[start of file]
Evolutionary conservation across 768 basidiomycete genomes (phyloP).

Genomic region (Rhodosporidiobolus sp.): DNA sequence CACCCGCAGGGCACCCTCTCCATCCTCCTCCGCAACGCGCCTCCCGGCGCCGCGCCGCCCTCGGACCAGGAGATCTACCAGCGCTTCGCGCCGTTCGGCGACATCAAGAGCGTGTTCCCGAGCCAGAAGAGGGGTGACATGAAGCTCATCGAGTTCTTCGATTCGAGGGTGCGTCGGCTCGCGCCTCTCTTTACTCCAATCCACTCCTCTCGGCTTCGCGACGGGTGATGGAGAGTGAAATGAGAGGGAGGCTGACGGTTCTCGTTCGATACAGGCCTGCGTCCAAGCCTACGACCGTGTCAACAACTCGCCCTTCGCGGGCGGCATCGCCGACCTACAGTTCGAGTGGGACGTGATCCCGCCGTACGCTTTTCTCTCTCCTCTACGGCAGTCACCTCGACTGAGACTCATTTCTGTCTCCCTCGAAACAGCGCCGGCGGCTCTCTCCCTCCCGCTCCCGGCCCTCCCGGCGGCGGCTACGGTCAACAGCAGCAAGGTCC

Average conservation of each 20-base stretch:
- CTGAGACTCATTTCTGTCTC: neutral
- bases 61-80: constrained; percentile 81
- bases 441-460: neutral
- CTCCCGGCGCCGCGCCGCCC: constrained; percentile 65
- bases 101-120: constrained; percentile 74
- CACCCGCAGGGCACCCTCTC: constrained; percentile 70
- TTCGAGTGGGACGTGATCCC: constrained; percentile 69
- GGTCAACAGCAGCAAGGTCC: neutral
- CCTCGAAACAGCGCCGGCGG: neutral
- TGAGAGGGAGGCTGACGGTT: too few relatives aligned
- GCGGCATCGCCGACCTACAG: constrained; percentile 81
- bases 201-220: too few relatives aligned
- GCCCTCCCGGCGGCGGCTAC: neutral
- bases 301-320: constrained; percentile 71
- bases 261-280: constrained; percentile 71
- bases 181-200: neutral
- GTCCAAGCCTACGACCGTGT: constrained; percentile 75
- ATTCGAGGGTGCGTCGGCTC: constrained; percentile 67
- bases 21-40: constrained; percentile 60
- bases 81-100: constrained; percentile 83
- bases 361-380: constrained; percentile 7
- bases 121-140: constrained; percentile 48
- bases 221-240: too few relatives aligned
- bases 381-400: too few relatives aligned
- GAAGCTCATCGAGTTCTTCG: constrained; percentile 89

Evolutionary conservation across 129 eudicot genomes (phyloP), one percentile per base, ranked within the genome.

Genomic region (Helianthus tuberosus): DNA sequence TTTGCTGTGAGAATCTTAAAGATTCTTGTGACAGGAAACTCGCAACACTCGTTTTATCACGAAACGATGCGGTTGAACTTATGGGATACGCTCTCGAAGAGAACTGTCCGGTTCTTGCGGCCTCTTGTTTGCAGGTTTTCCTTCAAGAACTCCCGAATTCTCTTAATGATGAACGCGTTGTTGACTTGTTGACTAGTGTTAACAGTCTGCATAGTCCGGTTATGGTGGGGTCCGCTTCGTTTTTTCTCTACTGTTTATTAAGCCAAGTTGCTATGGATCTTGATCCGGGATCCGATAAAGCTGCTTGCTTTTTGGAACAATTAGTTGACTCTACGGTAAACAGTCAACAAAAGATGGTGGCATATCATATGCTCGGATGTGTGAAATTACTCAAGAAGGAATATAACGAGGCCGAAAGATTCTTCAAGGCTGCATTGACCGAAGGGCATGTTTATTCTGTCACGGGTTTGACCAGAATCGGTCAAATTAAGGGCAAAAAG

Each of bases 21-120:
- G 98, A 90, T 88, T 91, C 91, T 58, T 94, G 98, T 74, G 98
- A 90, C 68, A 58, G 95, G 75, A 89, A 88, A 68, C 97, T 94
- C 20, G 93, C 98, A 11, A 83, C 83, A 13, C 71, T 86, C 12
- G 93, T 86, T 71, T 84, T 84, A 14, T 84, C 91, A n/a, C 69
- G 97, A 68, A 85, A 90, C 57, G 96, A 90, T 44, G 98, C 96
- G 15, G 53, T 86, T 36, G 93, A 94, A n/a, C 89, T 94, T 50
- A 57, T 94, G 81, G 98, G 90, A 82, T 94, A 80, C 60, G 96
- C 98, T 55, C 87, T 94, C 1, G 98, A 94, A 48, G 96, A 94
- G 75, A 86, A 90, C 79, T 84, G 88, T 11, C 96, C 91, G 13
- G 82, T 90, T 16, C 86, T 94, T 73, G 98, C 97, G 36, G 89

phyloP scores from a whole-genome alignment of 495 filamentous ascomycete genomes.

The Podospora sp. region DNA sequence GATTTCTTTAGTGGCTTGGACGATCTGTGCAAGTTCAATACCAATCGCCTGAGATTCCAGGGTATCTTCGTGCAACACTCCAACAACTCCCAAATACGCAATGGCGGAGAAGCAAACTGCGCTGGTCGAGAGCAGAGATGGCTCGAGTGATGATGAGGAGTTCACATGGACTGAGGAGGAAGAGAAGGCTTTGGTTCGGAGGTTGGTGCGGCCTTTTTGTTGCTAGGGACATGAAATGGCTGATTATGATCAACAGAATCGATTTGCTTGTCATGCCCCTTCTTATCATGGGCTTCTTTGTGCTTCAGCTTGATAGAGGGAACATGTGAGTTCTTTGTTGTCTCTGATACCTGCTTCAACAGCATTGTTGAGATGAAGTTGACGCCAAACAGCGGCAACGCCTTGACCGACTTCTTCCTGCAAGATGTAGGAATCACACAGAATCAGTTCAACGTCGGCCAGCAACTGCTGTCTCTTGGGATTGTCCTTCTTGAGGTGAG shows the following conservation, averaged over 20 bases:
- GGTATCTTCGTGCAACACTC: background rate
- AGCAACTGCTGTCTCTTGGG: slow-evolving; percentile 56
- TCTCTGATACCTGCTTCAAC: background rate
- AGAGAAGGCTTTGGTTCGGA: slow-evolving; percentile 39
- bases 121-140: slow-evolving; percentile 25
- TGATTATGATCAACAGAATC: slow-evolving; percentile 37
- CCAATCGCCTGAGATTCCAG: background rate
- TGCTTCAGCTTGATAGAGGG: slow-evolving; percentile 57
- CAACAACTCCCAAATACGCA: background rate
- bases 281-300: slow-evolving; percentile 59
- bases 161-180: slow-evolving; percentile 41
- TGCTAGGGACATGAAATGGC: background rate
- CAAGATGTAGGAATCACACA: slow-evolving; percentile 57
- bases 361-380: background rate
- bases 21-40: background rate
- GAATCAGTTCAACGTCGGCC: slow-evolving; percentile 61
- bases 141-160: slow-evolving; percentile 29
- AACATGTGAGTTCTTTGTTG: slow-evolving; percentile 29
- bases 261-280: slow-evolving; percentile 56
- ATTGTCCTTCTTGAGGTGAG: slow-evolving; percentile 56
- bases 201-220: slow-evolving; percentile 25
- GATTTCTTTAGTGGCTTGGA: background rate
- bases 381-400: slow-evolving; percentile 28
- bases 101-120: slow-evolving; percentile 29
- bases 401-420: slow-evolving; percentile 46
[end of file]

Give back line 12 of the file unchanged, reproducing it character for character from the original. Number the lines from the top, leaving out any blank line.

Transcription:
- CCTCGAAACAGCGCCGGCGG: neutral